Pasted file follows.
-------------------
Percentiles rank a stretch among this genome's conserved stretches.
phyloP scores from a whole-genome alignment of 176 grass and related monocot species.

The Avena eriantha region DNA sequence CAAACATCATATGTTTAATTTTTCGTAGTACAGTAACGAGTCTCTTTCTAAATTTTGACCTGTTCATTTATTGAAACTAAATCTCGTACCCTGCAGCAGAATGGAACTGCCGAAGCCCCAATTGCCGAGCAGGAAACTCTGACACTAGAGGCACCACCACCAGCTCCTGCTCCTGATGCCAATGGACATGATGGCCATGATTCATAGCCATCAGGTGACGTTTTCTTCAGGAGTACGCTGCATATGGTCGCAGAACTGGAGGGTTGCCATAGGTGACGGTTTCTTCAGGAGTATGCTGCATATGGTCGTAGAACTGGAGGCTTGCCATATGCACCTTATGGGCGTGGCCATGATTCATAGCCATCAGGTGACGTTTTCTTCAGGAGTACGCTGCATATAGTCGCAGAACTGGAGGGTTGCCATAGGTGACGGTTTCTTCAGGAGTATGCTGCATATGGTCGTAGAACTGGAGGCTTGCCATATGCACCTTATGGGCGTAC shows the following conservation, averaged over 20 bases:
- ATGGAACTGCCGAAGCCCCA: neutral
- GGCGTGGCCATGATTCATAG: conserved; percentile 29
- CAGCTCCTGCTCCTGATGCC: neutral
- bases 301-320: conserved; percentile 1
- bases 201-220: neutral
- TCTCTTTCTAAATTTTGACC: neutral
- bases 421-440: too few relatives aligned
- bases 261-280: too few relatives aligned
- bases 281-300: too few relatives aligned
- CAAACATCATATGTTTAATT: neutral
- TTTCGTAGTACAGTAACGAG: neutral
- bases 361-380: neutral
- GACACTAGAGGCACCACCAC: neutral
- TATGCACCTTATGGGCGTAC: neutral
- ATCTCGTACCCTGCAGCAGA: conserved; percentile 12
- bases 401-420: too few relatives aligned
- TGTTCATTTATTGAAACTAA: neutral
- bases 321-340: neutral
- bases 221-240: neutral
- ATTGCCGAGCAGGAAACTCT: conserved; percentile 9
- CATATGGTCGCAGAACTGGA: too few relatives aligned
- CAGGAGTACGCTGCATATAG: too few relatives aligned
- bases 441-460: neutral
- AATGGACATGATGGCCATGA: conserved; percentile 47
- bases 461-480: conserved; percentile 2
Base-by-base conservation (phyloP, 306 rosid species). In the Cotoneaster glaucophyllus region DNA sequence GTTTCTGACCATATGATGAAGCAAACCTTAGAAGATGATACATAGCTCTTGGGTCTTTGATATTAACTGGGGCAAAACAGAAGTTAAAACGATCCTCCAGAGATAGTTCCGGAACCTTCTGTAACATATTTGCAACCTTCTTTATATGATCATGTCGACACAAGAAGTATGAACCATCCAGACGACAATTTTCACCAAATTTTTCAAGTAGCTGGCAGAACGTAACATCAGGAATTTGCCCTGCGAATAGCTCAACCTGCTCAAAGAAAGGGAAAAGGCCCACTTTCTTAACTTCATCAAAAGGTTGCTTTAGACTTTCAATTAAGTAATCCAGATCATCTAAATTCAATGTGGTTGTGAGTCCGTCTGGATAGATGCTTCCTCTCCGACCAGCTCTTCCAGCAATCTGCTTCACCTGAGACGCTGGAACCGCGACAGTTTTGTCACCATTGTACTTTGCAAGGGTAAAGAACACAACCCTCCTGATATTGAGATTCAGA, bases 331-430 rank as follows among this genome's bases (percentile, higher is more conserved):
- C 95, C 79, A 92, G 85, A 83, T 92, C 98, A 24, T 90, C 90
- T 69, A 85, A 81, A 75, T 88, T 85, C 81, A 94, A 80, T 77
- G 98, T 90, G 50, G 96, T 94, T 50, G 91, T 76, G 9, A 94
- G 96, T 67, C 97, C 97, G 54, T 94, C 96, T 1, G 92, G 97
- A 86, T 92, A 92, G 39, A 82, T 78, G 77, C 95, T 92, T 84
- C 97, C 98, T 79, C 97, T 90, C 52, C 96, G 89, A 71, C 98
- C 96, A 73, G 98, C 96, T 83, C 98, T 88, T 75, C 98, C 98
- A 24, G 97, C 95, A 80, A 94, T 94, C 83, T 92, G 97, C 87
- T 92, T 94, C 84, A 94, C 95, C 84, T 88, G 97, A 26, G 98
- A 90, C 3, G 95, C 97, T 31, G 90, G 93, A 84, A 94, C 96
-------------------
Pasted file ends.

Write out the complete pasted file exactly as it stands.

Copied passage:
Percentiles rank a stretch among this genome's conserved stretches.
phyloP scores from a whole-genome alignment of 176 grass and related monocot species.

The Avena eriantha region DNA sequence CAAACATCATATGTTTAATTTTTCGTAGTACAGTAACGAGTCTCTTTCTAAATTTTGACCTGTTCATTTATTGAAACTAAATCTCGTACCCTGCAGCAGAATGGAACTGCCGAAGCCCCAATTGCCGAGCAGGAAACTCTGACACTAGAGGCACCACCACCAGCTCCTGCTCCTGATGCCAATGGACATGATGGCCATGATTCATAGCCATCAGGTGACGTTTTCTTCAGGAGTACGCTGCATATGGTCGCAGAACTGGAGGGTTGCCATAGGTGACGGTTTCTTCAGGAGTATGCTGCATATGGTCGTAGAACTGGAGGCTTGCCATATGCACCTTATGGGCGTGGCCATGATTCATAGCCATCAGGTGACGTTTTCTTCAGGAGTACGCTGCATATAGTCGCAGAACTGGAGGGTTGCCATAGGTGACGGTTTCTTCAGGAGTATGCTGCATATGGTCGTAGAACTGGAGGCTTGCCATATGCACCTTATGGGCGTAC shows the following conservation, averaged over 20 bases:
- ATGGAACTGCCGAAGCCCCA: neutral
- GGCGTGGCCATGATTCATAG: conserved; percentile 29
- CAGCTCCTGCTCCTGATGCC: neutral
- bases 301-320: conserved; percentile 1
- bases 201-220: neutral
- TCTCTTTCTAAATTTTGACC: neutral
- bases 421-440: too few relatives aligned
- bases 261-280: too few relatives aligned
- bases 281-300: too few relatives aligned
- CAAACATCATATGTTTAATT: neutral
- TTTCGTAGTACAGTAACGAG: neutral
- bases 361-380: neutral
- GACACTAGAGGCACCACCAC: neutral
- TATGCACCTTATGGGCGTAC: neutral
- ATCTCGTACCCTGCAGCAGA: conserved; percentile 12
- bases 401-420: too few relatives aligned
- TGTTCATTTATTGAAACTAA: neutral
- bases 321-340: neutral
- bases 221-240: neutral
- ATTGCCGAGCAGGAAACTCT: conserved; percentile 9
- CATATGGTCGCAGAACTGGA: too few relatives aligned
- CAGGAGTACGCTGCATATAG: too few relatives aligned
- bases 441-460: neutral
- AATGGACATGATGGCCATGA: conserved; percentile 47
- bases 461-480: conserved; percentile 2
Base-by-base conservation (phyloP, 306 rosid species). In the Cotoneaster glaucophyllus region DNA sequence GTTTCTGACCATATGATGAAGCAAACCTTAGAAGATGATACATAGCTCTTGGGTCTTTGATATTAACTGGGGCAAAACAGAAGTTAAAACGATCCTCCAGAGATAGTTCCGGAACCTTCTGTAACATATTTGCAACCTTCTTTATATGATCATGTCGACACAAGAAGTATGAACCATCCAGACGACAATTTTCACCAAATTTTTCAAGTAGCTGGCAGAACGTAACATCAGGAATTTGCCCTGCGAATAGCTCAACCTGCTCAAAGAAAGGGAAAAGGCCCACTTTCTTAACTTCATCAAAAGGTTGCTTTAGACTTTCAATTAAGTAATCCAGATCATCTAAATTCAATGTGGTTGTGAGTCCGTCTGGATAGATGCTTCCTCTCCGACCAGCTCTTCCAGCAATCTGCTTCACCTGAGACGCTGGAACCGCGACAGTTTTGTCACCATTGTACTTTGCAAGGGTAAAGAACACAACCCTCCTGATATTGAGATTCAGA, bases 331-430 rank as follows among this genome's bases (percentile, higher is more conserved):
- C 95, C 79, A 92, G 85, A 83, T 92, C 98, A 24, T 90, C 90
- T 69, A 85, A 81, A 75, T 88, T 85, C 81, A 94, A 80, T 77
- G 98, T 90, G 50, G 96, T 94, T 50, G 91, T 76, G 9, A 94
- G 96, T 67, C 97, C 97, G 54, T 94, C 96, T 1, G 92, G 97
- A 86, T 92, A 92, G 39, A 82, T 78, G 77, C 95, T 92, T 84
- C 97, C 98, T 79, C 97, T 90, C 52, C 96, G 89, A 71, C 98
- C 96, A 73, G 98, C 96, T 83, C 98, T 88, T 75, C 98, C 98
- A 24, G 97, C 95, A 80, A 94, T 94, C 83, T 92, G 97, C 87
- T 92, T 94, C 84, A 94, C 95, C 84, T 88, G 97, A 26, G 98
- A 90, C 3, G 95, C 97, T 31, G 90, G 93, A 84, A 94, C 96